• Remarkably, many businesses still don’t fully know what their data assets are —or how to best extract information relevant to their business strategy and need.

3. There's a shortage of skilled data talent.

  • Data scientists are frequently listed among the most in-demand jobs.
  • Many companies are developing data capabilities for the first time while others need talent to help build databases and models.
  • This is a pressing need that will only grow with time, as more and more data is collected.

What Are the Three Most Common Data Science Career Paths?

Although data analysts, data scientists, and data engineers share similar titles, the ways they each approach data are slightly different and therefore not interchangeable. (Note: There are other data career paths—business intelligence analysts, machine learning engineers, etc.—but this article focuses on those most widely known.)

Data Analysts: Role, Salary, and Training

"What does a data analyst do?"

Simply put, data analysts help address business problems using data tools and techniques. 

Typically, data analysts hold entry-level positions. They may work either on data teams or serve as functional analysts embedded in any organizational unit. 

Data analysts create and maintain data systems and databases. Also, they may also fix coding errors. They pay particular attention to patterns and trends that can be useful for predictive and diagnostic analytics. And they interpret data using statistical tools.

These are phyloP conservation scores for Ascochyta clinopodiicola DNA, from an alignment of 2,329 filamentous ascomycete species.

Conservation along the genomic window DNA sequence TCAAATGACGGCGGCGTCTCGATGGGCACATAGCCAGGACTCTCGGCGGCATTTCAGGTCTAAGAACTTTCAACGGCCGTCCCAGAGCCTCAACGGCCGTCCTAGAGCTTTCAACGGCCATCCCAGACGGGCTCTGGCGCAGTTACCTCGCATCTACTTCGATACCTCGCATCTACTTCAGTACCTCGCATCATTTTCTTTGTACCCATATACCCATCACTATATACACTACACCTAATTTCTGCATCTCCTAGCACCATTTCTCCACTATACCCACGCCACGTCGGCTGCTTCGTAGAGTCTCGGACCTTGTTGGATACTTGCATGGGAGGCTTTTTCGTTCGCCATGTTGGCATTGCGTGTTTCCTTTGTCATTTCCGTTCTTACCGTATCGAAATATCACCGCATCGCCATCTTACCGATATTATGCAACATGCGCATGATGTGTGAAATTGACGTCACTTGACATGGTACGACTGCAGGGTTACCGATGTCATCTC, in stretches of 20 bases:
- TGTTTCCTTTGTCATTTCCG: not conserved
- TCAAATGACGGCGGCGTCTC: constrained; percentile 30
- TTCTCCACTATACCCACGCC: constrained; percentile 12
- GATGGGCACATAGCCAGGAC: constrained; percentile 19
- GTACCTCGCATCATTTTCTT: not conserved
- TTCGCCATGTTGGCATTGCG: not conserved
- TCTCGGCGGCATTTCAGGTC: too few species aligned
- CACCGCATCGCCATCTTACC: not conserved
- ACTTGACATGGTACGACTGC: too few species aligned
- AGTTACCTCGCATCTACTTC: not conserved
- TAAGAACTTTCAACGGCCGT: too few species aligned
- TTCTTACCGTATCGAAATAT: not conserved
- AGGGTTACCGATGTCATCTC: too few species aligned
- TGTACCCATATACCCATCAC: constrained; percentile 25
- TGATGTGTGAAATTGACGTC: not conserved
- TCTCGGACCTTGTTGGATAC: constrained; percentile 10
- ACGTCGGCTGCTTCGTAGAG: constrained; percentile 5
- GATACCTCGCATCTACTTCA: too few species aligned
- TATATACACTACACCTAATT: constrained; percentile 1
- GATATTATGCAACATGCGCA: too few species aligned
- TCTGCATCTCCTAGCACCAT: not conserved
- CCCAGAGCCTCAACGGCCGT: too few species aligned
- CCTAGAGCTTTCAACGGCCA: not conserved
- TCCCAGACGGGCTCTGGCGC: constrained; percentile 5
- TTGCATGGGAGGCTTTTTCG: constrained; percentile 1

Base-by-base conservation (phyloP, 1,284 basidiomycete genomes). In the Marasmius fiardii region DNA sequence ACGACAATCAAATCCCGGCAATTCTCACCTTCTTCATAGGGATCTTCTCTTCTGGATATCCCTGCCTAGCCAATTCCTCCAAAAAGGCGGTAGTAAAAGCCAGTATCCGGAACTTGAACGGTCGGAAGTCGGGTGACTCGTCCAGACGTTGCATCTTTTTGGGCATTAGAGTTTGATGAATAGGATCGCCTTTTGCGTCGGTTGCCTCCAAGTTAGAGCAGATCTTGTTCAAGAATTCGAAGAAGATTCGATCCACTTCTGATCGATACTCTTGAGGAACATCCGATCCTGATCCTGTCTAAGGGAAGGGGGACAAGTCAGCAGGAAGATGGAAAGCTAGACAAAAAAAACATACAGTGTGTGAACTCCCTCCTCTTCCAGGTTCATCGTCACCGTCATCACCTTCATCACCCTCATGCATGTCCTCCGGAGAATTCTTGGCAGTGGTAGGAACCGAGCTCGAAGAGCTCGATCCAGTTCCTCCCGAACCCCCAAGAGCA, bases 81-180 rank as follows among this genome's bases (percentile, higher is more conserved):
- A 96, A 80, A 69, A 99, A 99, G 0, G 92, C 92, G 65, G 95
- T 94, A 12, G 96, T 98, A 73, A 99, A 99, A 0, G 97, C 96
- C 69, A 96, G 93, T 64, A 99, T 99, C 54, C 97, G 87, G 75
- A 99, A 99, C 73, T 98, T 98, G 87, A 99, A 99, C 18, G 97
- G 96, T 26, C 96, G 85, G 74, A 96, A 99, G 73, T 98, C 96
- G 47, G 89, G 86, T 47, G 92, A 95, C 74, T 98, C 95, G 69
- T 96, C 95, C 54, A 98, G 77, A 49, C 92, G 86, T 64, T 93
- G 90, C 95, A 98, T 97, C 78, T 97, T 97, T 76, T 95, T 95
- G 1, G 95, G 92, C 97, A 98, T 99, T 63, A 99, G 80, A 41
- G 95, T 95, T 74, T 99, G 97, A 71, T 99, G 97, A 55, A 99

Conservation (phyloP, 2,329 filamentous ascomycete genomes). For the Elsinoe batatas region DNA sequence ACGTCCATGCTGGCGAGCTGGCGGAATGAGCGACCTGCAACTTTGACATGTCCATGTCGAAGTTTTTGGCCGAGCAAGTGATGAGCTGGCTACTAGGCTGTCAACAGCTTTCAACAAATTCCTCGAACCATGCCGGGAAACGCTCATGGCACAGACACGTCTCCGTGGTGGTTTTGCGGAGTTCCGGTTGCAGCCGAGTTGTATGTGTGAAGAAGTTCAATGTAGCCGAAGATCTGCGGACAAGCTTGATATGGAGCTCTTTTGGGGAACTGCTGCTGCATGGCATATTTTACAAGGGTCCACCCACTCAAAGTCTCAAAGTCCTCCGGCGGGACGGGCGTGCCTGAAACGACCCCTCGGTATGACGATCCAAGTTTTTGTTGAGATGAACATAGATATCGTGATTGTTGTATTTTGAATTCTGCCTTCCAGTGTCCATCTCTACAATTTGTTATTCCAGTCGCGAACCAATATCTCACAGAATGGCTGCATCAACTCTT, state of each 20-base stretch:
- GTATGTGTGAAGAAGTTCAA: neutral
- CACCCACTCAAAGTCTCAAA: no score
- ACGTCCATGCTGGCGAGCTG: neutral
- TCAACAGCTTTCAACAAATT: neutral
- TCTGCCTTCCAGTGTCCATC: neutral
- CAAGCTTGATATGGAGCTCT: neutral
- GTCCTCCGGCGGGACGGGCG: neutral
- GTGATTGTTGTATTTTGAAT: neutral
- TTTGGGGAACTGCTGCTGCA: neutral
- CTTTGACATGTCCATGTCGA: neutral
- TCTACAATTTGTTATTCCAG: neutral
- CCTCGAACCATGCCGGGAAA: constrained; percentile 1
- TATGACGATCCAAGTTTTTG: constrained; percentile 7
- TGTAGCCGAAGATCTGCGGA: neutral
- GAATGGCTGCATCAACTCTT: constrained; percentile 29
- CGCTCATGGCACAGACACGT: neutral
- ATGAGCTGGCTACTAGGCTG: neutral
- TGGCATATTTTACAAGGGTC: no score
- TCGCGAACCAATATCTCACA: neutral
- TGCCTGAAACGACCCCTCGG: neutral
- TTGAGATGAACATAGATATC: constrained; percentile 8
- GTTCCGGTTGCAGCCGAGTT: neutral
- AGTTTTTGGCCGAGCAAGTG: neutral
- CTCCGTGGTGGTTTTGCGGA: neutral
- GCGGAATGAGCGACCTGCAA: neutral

Data analysts:

  • Collect information from a database with the help of queries
  • Process data and summarize results
  • Use approaches like logistic regression, linear regression, and other statistical methods to model the relationship between different types of data
  • Develop deep expertise in data visualization, exploratory data analysis, and statistics.

Because companies increasingly generate lots of data, they look to data analysts to find significant patterns that can drive business decisions for:

  • Increased productivity and innovation
  • Improved operational speed and efficiency
  • Identifying new business areas ripe for innovation

Proficiency in programming languages such as Python and understanding the fundamentals of data handling, reporting, and modeling are part of a data analyst's skill set. 

They also need to know how to use data visualizations and infographics to translate insights into easy-to-understand, actionable recommendations. 

With enough experience and some additional training, individuals may choose to advance from a data analyst position to become a data scientist or data engineer. Plus, as an added bonus for many people, data analysts often have the opportunity to work remotely.

"How much do data analysts typically earn?"

According to Indeed, the average annual base pay for a U.S. data analyst is approximately $66,000.